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Old 08-19-2006, 12:27 PM   #76
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Originally posted by nbcrusader


I wonder where they learn that stuff. Oh, that's right. Television.

We try and view all shows our kids want to watch. Most of the stuff on Nickelodeon involves kids who don't respect their parents, and parents are portrayed as idiots who can only make it through life with help of their children.
No way.
I'm not buying this.

I don't care what is on tv; parents have a responsibility to teach their children the difference between what's on television and what is expected of that child in the real world.

Blaming tv/video games/movies for children becoming stupid, lazy, insubordinate, liars, cheaters, and/or disrespectful is a pathetic cop-out. If a parent sees their child becoming any one of these things it is up to them to intervene. Why do some parents think it's okay to blame media and not themselves for how their children turn out?
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Old 08-19-2006, 12:35 PM   #77
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I said "where do kids learn this stuff". Do you think parents teach them to be disrespectful? Or is it a combination of parents who abdicate their role together with television filling the void? It is not an automatic "one or the other" situation.
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Old 08-19-2006, 12:36 PM   #78
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You know what's intresting to me?

(1)That downloading music illegally has found its way into this thread

(2)That none of the people who told me that I don't even have a right to edit my legally obtained version of King Kong for my own viewing have said a darned thing about people here who admit to downloading music without paying for it.
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Old 08-19-2006, 12:45 PM   #79
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Quote:
Originally posted by nbcrusader
I said "where do kids learn this stuff". Do you think parents teach them to be disrespectful? Or is it a combination of parents who abdicate their role together with television filling the void? It is not an automatic "one or the other" situation.
Given my profession, I have seen first hand that some parents do indeed teach their children to be disrespectful, but that's besides the point here.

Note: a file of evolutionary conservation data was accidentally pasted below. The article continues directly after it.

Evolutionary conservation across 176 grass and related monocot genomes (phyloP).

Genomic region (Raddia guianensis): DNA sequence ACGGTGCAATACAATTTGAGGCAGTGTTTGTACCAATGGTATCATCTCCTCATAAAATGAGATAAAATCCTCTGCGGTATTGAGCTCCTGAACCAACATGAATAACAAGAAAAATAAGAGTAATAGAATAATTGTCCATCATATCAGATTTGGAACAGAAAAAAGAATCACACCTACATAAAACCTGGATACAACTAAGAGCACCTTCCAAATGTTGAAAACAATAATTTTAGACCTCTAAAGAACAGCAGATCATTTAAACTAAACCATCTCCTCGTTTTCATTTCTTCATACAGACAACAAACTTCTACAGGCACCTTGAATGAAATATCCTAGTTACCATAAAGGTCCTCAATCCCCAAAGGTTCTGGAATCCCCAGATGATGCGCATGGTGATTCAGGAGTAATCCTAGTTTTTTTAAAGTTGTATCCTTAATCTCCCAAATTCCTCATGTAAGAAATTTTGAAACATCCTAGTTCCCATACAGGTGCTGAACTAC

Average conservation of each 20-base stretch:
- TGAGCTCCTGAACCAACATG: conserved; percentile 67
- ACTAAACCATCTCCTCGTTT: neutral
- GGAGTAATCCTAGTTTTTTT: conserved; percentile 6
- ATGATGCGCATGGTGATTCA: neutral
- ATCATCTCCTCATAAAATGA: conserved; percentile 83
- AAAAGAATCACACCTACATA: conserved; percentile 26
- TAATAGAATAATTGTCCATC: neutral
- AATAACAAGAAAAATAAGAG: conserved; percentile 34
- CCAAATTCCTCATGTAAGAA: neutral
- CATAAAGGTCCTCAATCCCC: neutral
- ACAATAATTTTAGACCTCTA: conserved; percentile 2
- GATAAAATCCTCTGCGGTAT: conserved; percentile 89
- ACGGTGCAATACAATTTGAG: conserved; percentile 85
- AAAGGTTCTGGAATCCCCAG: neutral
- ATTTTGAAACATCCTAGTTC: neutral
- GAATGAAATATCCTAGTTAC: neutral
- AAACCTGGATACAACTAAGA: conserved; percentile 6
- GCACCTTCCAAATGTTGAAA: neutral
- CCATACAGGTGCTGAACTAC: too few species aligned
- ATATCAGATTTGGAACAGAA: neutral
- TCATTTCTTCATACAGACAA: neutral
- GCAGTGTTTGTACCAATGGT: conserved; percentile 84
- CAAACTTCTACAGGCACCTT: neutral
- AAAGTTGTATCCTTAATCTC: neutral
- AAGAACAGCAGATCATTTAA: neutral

If a child learning how to behave by watching television and a parent doesn't attempt to intervene, hasn't that parent failed somewhere?

I'm not sure what you mean by "It is not an automatic one or the other situation."
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Old 08-19-2006, 12:46 PM   #80
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May be a point there, 80's. I suspect that we all might be harder on what we don't do than what we do, which might be part of the point of this thread and numerous threads on FYM.

I plead guilty.
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Old 08-19-2006, 12:46 PM   #81
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Why do you feel so personally persecuted, 80s?

And downloading music "illegally" is not so clear cut. Remember not everyone on the planet is an American.

Perhaps you haven't heard of the Federal Court of Canada's ruling in 2004 which stipulated that:

* Downloading a song for personal use is not an infringement.

* Placing a song in an on-line music-sharing directory such as Kazaa is not considered distribution.

The record companies appealed in 2005. The original ruling, btw, was upheld then.

So why would I be outraged here?
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Old 08-19-2006, 03:19 PM   #82
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Quote:
Originally posted by anitram
Why do you feel so personally persecuted, 80s?
I don't feel "personally persecuted". I just find it very strange that some people think that I shouldn't even have the rights to edit my own copy of something, when I'm not depriving the owner of any money, yet say nothing about people who are indeed depriving the owner of money.

Quote:
Originally posted by anitram
And downloading music "illegally" is not so clear cut. Remember not everyone on the planet is an American.

Perhaps you haven't heard of the Federal Court of Canada's ruling in 2004 which stipulated that:

* Downloading a song for personal use is not an infringement.

* Placing a song in an on-line music-sharing directory such as Kazaa is not considered distribution.

The record companies appealed in 2005. The original ruling, btw, was upheld then.

So why would I be outraged here?
Forget about whether your country has deemed it "illegal" or not and think of the ethics of it.

Also, put yourself inthe shoes of the person it affects - the songwriter/performer/copyrightholder, etc.